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This article is part of the supplement: 21st European Workshop for Rheumatology Research

Meeting abstract

The molecular mechanism of osteoclastogenesis: ODF/RANKL-dependent and independent pathways

T Suda12, N Takahashi1, N Udagawa1 and C Miyaura3

Author Affiliations

1 Showa University School of Dentistry, Tokyo 142

2 Medical Culture, Tokyo 171

3 Tokyo University of Pharmacy and Life Sciences, Tokyo 192, Japan

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Arthritis Res 2001, 3(Suppl A):L024-A47  doi:10.1186/ar168

The electronic version of this article is the complete one and can be found online at:


Received:15 January 2001
Published:26 January 2001

© 2001 2001 BioMed Central Ltd

Meeting abstract

It is well established that osteoblasts and bone marrow stromal cells express osteoclast differentiation factor (ODF, also called RANKL) in response to several bone-resorbing factors to support osteoclast differentiation from their precursors. Osteoclast precursors which express RANK, a TNF receptor family member, recognize ODF/ RANKL through cell-to-cell interaction with osteoblasts/stromal cells, and differentiate into osteoclasts in the presence of M-CSF. Osteoclastogenesis inhibitory factor (OCIF, also called OPG) acts as a decoy receptor for ODF/RANKL. ODF/RANKL is responsible for inducing not only differentiation, but also survival and activation of osteoclasts.

IL-1 and TNFα also play a major role in the pathogenesis of bone resorption induced by inflammation. IL-1 induced osteoclast differentiation by a classical ODF/RANKL-dependent mechanism, indicating that osteoblasts are essential for IL-1-induced osteoclast formation. In contrast, mouse TNFα strongly stimulated differentiation of M-CSF-dependent bone marrow macrophages (M-BMMφ) into osteoclasts without any help of osteoblasts/stromal cells. Osteoclast formation by TNFα was inhibited by antibodies against TNF receptor type 1 and 2 (TNFR1 and TNFR2), but not by OPG/OCIF, indicating that differentiation of M-BMMφ into osteoclasts by TNFα occurs by a mechanism independent of the ODF/RANKL-RANK interaction. IL-1 failed to induce differentiation of M-BMMφ into osteoclasts.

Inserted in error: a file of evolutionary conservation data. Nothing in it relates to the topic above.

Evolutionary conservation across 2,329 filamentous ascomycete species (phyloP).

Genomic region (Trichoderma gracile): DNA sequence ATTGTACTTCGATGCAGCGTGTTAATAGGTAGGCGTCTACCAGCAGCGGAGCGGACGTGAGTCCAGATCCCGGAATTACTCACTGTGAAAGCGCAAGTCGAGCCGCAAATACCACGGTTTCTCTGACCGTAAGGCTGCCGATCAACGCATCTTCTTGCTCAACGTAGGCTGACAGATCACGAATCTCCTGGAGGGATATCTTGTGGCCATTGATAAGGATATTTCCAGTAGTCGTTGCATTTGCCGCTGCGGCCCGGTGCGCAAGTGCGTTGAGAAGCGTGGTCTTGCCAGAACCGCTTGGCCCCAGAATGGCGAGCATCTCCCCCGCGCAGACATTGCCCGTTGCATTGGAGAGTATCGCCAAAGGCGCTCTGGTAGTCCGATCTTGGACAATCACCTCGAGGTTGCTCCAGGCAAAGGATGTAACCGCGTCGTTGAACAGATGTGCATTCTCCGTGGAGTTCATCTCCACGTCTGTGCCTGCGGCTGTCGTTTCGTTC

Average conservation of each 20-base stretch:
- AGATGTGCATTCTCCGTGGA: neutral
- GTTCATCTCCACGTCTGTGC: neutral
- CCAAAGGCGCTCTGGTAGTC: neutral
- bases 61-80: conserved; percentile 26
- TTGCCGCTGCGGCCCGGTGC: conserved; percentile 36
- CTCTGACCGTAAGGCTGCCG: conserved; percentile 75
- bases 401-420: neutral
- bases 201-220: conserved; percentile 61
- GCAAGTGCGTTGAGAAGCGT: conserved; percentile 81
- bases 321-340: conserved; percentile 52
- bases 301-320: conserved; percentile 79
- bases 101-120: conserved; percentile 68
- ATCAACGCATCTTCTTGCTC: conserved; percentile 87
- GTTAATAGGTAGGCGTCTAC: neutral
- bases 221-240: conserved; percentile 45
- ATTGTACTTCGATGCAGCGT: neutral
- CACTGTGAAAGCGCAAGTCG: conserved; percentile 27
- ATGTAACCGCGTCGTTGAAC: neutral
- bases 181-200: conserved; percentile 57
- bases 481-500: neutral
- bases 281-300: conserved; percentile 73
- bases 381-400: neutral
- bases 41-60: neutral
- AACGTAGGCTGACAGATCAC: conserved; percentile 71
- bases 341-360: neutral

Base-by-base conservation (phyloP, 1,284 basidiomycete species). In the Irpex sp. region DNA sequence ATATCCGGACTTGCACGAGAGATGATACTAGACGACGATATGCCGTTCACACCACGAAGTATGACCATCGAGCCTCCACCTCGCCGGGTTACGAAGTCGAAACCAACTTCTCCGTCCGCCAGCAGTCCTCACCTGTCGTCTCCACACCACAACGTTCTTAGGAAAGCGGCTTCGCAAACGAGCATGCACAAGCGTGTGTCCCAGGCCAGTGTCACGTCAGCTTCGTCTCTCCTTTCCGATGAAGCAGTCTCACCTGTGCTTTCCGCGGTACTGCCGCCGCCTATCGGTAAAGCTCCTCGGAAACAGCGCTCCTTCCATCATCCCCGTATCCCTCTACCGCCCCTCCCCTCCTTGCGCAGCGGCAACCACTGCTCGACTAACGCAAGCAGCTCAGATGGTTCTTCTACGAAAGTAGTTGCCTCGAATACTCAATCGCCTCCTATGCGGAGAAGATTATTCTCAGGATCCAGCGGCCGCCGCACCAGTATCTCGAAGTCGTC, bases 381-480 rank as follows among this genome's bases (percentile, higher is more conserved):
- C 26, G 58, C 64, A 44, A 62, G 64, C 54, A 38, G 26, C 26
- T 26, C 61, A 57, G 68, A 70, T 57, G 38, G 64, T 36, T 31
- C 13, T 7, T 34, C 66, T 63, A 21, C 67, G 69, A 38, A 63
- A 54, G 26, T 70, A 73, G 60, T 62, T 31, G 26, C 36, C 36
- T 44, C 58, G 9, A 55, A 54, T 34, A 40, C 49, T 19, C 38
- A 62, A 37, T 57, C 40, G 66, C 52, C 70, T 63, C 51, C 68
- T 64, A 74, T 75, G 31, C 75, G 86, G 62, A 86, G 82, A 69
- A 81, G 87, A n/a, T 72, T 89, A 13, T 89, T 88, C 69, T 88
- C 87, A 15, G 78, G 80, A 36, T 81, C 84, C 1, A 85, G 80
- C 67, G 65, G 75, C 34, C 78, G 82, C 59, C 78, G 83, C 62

More recently, we found that lipopolysaccharides (LPS)-induced bone loss did not occur in knockout mice of EP4, a subtype of PGE2 receptor. This indicates that EP4 signals are involved in the LPS-induced bone resorption. LPS appeared to induce osteoclast formation by two different pathways: one is an ODF/RANK-independent pathway involving TNFα. LPS induces TNFα production through toll-like receptor 4 (TLR4) in macrophages, which in turn directly acts on osteoclast progenitors through TNFR1 and TNFR2 to induce osteoclast differentiation. In this pathway, osteoblasts did not appear to be involved. The other pathway is the classical ODF/RANKL-dependent pathway. In the classical pathway, LPS induces PGE2 production through TLR4 in osteoblasts and macrophages, which in turn induces ODF/RANKL through EP4 in osteoblasts. ODF then binds ODF receptor (RANK) in osteoclast progenitors by cell-cell contact, which stimulates osteoclast differentiation.

We conclude that osteoblasts/stromal cells are involved in not only physiological, but also pathological bone resorption via ODF/RANKL.